Writing PoeTree

Foster a connection to trees and flex your creative muscle in this lesson from one of our Naturalists.

Guest post by Caroline Bowen,
Lead Youth Programs Naturalist

Read Time < 1 minute

Amid social distancing and schooling from home, it’s more important than ever that youth (and adults) spend time outdoors. Follow along as we share lesson plans from our My Nature Connection distance learning curriculum. This week we’re sharing a lesson on writing Poetree. Recommended for grades k-8.


During this lesson, families will foster a creative connection with a local tree by writing a poem or a story to it AND boost dopamine levels by touching soil and plants while encouraging play outdoors.



Trees are more similar to humans than you might think. Like humans, trees like to drink water and they rely on sunshine and different nutrients to survive. But there are a couple of other mysterious practices trees and humans share! The part of the tree that we don’t usually see is its massive root system which is TWICE as big at the canopy. This giant cluster of roots is where some really magical things can happen. 

In the soil beneath you, many trees are connected and they are working as a community to help each other survive.

Trees of the same species can weave their roots together and help each other take in resources. If one tree does not get enough nutrients, another tree may share some of its nutrients by passing it through these root connections.  

Understanding root connections

Some trees are also connected with each other through fungi called Mycorrhizae- (My- cor-rhi-za) that make their root structures even bigger. These fungi give trees the ability to send off warning gases to trees they are connected to when they are being attacked by a predator. A predator is a species that preys upon another species. The warning lets other trees know to shield themselves with their own protective armor by extracting chemicals that are toxic to their predator.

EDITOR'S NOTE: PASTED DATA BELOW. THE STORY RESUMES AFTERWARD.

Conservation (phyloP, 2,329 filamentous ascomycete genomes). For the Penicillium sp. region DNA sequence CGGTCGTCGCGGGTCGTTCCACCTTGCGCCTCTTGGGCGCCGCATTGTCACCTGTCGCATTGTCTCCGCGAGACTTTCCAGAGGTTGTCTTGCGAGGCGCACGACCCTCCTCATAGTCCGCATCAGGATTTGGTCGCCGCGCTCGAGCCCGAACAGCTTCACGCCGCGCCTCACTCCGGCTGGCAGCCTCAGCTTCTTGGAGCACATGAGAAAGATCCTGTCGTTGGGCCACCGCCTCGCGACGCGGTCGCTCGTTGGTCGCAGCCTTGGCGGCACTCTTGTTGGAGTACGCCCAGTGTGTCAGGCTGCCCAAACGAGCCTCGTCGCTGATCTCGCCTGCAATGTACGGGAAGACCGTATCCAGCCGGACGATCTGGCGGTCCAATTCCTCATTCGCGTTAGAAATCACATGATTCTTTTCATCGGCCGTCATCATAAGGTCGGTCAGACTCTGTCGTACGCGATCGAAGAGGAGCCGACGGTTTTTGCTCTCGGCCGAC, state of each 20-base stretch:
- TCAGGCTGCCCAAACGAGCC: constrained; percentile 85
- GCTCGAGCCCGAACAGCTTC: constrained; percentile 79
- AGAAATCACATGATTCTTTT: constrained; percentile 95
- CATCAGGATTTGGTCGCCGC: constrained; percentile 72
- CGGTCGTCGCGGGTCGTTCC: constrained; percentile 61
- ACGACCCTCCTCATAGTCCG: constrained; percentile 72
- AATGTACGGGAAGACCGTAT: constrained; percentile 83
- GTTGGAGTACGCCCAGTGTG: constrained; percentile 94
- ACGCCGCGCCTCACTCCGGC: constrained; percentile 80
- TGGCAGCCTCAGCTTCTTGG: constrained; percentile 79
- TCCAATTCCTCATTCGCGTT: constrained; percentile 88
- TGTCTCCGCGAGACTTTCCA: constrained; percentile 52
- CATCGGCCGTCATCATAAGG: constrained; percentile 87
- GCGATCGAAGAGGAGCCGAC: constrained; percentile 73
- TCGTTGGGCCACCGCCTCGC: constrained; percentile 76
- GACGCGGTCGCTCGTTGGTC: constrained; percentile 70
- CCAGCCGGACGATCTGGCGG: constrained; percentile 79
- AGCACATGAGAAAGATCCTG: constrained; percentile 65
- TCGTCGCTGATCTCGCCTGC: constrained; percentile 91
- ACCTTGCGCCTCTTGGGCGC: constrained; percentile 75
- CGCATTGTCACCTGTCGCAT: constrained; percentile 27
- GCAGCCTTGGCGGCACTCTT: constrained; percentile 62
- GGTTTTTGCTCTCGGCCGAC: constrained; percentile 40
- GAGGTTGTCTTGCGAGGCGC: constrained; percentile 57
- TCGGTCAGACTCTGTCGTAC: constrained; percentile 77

Why do you think a tree would do this?  

A forest is stronger when the trees are working together. Just like humans!  

Can you think of a time when you were struggling and another person helped you get the resources that you needed? 

Imagine all that we haven’t discovered yet!

Scientists have been able to learn some of the ways that trees connect to each other. Imagine everything that we haven’t discovered yet.

What other senses do you imagine a tree could have?

Can you imagine trees that can talk to each other?

If so, what do you think they would say?

Connect to a tree

By writing stories or poems, and sharing them, we draw connections with the living things around us, similar to how trees create connections with each other. Now you get the chance to try this!

Ask family members to sit quietly under a tree for 10 minutes. If there are many young folks involved, ask them to spread out so they each have their own individual tree in the space provided. If indoors, choose a tree from a window.

Have them become physically familiar with their tree by feeling and smell the bark and leaves, and digging their hands in the dirt below the canopy if they like. They may take a few minutes to lay under the canopy and trace the designs of the branches in their head.

Now that they are familiar with the tree’s form, they can start to dig into what is going on below the surface. Ask them to think about all of the senses that their tree is experiencing like the relationships between trees that you discussed earlier and what other trees in the area theirs might be connected to.

What might their tree be doing to help the others around it? What do they think the tree might be feeling, seeing or what would it say if it could talk?

Writing PoeTree

Ask family members to write a poem or story to their tree. Explain that there are many different forms of poetry and they can choose to use one of these, or their very own style.

Acrostic: When written out vertically, the first letter in each line spells a word that you are using to convey and message or tell a story.

Playing in the wind

Loving the sunshine

All around the world

Nutrients for the Earth

Tall trees & tiny seeds

Strong and beautiful

Free verse: This has no set style or form. You might start each line saying “I am”.

I am a lovely little plant

I am a home for critters

I am a part of the wilderness

Windspark: Five line poem with a pattern for starting each line.

(Line 1) “I dreamed…”

(Line 2) “I was (something or someone)…”

(Line 3) “Where…”

(Line 4) an action…

(Line 5) How…

Once everyone is done with their poem, consider asking if they’d like to share their poetree with their tree or each other.

A portion of this lesson was adapted from Project Learning Tree

Download a PDF of this lesson or check out other distance learning lessons.